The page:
The Plane That Became a Car That Became a Plane Again

Twitter/Quirky Rides

In case you were unsure whether a car can turn into a plane, we refer you to assassin Scaramanga’s escape in a flying 1974 AMC Matador in the classic Bond flick The Man With The Golden Gun. Fans of the 24 Hours of Lemons budget racing series will know about the zany “Spirit of Lemons” build—the body of a Cessna grafted onto the chassis of a 1980s Toyota Space Cruiser van. However, we are aware of only one instance of a plane that was turned into a car, only to then turn back into a plane. For those knowledgeable about both planes and cars, it will come as no surprise that this is a story about Bristols.

Even British car enthusiasts might only be somewhat aware of Bristol as an automotive manufacturer, as it was always a low-volume producer. What was technically the company’s first car arrived between the wars, but the Bristol Monocar was more a motorcycle than a proper automobile. After the war, however, Bristol built relatively quick and luxurious cars aimed at the well-heeled set.

The parent company of Bristol Cars was the Bristol Aeroplane Company and, in aviation circles at least, it is much better known. Bristol’s aviation efforts include some of the most important British aircraft to fight in WWII—fighters and bombers that were arguably as important to the war effort as the Hawker Hurricane and the Spitfire.

Bristol 142M Blenheim Mk I Under Construction
Bristol 142M Blenheim MkI bombers under construction circa September 1939 at the Bristol Aeroplane Company assembly plant in Filton, Gloucestershire, England. Fox Photos/Hulton Archive/Getty Images

Of particular note is the twin-engined Bristol Blenheim, the backbone of the RAF’s bomber force. It was just fast enough to serve as a night fighter above England, protecting her cities and factories from the Luftwaffe’s aerial Blitzkrieg. First flown in 1935 as the type 142, the Blenheim proved faster than any fighter aircraft currently in the RAF at the time. This performance spun the props at the U.K.’s Air Ministry, who promptly ordered 150 of the aircraft. In total, 4400 Blenheims would take to the air. Only one still does.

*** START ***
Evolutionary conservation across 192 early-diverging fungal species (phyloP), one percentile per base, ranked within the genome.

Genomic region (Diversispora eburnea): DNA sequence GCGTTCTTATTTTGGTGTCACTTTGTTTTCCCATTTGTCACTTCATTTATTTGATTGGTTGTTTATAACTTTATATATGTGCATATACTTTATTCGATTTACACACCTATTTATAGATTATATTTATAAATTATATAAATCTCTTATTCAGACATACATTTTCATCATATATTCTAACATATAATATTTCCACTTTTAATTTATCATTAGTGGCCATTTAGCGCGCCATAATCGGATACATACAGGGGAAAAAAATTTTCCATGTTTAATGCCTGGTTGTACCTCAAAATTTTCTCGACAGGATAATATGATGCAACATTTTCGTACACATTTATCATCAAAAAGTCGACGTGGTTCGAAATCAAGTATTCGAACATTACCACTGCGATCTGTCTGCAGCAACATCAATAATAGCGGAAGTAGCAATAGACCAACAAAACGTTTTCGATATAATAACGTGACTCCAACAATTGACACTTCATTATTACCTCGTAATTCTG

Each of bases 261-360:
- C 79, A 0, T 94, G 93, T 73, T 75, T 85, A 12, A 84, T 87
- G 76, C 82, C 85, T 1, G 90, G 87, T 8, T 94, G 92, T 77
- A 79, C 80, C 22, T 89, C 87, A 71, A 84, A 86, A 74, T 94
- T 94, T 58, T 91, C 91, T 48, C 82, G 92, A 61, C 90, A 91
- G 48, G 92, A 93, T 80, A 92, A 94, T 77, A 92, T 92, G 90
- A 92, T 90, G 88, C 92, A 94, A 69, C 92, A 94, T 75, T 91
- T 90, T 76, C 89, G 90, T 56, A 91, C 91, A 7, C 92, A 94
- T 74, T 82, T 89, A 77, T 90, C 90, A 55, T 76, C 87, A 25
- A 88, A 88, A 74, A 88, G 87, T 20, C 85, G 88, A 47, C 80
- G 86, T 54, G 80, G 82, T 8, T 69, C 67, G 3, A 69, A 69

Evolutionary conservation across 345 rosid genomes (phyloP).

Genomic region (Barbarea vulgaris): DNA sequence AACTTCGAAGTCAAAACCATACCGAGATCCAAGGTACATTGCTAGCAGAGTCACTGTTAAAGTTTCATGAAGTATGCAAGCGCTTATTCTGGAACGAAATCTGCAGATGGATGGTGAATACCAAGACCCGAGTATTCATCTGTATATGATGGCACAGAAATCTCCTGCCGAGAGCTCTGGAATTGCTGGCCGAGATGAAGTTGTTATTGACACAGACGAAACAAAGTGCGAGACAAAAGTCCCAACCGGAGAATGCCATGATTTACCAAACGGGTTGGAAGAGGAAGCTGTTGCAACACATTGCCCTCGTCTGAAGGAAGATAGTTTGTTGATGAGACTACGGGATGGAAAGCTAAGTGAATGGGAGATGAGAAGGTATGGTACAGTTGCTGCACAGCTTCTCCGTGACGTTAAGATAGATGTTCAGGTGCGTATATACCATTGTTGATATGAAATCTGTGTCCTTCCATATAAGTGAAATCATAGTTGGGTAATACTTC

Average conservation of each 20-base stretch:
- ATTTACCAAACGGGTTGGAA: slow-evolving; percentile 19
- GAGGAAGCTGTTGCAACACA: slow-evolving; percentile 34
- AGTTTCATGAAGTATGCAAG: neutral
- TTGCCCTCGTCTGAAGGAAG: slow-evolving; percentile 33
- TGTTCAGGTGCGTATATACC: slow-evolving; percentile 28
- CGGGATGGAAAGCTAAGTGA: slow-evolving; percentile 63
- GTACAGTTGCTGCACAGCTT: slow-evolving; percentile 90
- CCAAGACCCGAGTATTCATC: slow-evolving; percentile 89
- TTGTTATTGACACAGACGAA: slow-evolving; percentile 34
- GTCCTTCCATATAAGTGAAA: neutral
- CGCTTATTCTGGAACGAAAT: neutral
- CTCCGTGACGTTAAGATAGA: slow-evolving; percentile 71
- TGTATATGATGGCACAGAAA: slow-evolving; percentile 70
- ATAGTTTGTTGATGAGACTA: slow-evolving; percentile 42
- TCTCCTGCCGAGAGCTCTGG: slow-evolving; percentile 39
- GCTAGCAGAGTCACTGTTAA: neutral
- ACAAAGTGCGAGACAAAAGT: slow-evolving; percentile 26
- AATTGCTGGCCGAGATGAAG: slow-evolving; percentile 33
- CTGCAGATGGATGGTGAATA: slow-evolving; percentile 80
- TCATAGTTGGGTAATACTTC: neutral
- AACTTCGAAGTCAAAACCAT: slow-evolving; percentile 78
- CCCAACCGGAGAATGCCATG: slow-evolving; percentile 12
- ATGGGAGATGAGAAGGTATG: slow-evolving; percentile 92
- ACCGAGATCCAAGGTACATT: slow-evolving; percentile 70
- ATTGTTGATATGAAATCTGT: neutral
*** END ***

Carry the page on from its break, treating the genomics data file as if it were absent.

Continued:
Before we get to that extant aircraft, first we must witness the service of Bristol Blenheim Mk.1 L6739, which entered the RAF fleet on the second of September 1939, the day after WWII began. It was assigned to No. 23 Squadron: the Night Fighters.

Bristol Blenheim Mkl grouping airborne RAF black white
Hulton Archive/Getty Images

With the fitment of four Browning .303 machine guns in a gun pod, L6739 was upgraded to a Blenheim IF. Despite having the necessary firepower to shred a Heinkel into hamburger, these early Blenheims were not a complete success as night fighters. Twin radial engines produced over 800 hp each, but even this just barely gave the Blenheim the speed to catch the Luftwaffe’s bombers. L6739 fought hard but retired in 1940 after a little over a year’s service as the speedier DeHavilland Mosquito entered the fray.

Sent back to Bristol Aircraft, the airframe sat in the scrapyard as surplus. Nothing had been done to it by the time the war ended, at which point there were, of course, plenty of aircraft lying around all over the place. Seeing as it was just sitting there, a Bristol employee named Ralph Nelson decided he would build something out of it.

Bristol Bombers manufacturing facility wide
Humphrey Spender/Hulton Archive/Getty Images

Nelson was a Class A example of what can only be described as “British Man With Shed.” This scrappy species (homo shedien) is responsible for everything from the founding of Lotus to the creation of the 27L Merlin-engined Beast that sold recently at auction. Brits can be inveterate tinkerers and inventors, occasionally of the Jurassic Park “so preoccupied with whether or not they could, they didn’t stop to think if they should” variety.

Nelson took the short-nosed front cabin of the Blenheim, notorious for being hard to climb in and out of, and placed it on the chassis of an old Austin 7 he had lying around. He built a rear-hinged driver’s door for it, folded the rest of the sheetmetal into an egg-like profile, and then—to make things even weirder—he fitted an electric motor of his own creation as a motive unit. Then he road registered it as a “Nelson” with the license plate JAD347.